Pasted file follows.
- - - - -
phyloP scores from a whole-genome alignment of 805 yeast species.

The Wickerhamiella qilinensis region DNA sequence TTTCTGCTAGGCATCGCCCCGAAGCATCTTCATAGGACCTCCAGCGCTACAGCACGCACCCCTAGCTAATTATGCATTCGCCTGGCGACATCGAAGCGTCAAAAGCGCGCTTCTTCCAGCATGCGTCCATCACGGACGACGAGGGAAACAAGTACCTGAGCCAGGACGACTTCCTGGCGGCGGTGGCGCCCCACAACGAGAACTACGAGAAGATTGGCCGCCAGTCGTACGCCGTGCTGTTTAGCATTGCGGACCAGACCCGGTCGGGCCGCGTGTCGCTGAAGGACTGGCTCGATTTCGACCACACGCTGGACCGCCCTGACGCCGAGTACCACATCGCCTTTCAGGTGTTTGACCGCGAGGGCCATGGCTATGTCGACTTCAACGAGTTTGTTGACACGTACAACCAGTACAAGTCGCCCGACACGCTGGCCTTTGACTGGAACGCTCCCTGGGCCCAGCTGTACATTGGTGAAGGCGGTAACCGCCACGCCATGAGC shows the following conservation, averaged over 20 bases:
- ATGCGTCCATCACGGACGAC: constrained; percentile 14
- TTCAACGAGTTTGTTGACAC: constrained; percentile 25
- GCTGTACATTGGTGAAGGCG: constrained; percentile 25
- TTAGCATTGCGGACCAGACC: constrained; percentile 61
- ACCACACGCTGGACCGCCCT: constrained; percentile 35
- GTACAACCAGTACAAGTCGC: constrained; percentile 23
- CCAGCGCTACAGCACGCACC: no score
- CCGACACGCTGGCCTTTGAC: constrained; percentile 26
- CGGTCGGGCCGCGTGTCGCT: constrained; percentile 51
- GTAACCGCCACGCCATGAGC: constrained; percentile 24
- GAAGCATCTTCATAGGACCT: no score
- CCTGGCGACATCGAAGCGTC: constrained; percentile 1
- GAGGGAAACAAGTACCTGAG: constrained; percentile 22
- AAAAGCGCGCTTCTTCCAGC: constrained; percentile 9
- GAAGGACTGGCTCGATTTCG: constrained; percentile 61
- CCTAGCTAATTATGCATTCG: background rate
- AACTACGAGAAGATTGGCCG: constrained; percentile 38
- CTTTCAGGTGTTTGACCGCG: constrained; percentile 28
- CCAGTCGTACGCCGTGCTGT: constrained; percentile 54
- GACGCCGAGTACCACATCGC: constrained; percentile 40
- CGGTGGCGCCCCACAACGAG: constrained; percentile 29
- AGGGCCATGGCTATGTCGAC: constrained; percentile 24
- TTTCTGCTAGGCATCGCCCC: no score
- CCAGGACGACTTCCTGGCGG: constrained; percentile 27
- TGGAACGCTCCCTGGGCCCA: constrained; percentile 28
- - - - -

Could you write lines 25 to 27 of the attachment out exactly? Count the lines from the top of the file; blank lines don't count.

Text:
- TTTCTGCTAGGCATCGCCCC: no score
- CCAGGACGACTTCCTGGCGG: constrained; percentile 27
- TGGAACGCTCCCTGGGCCCA: constrained; percentile 28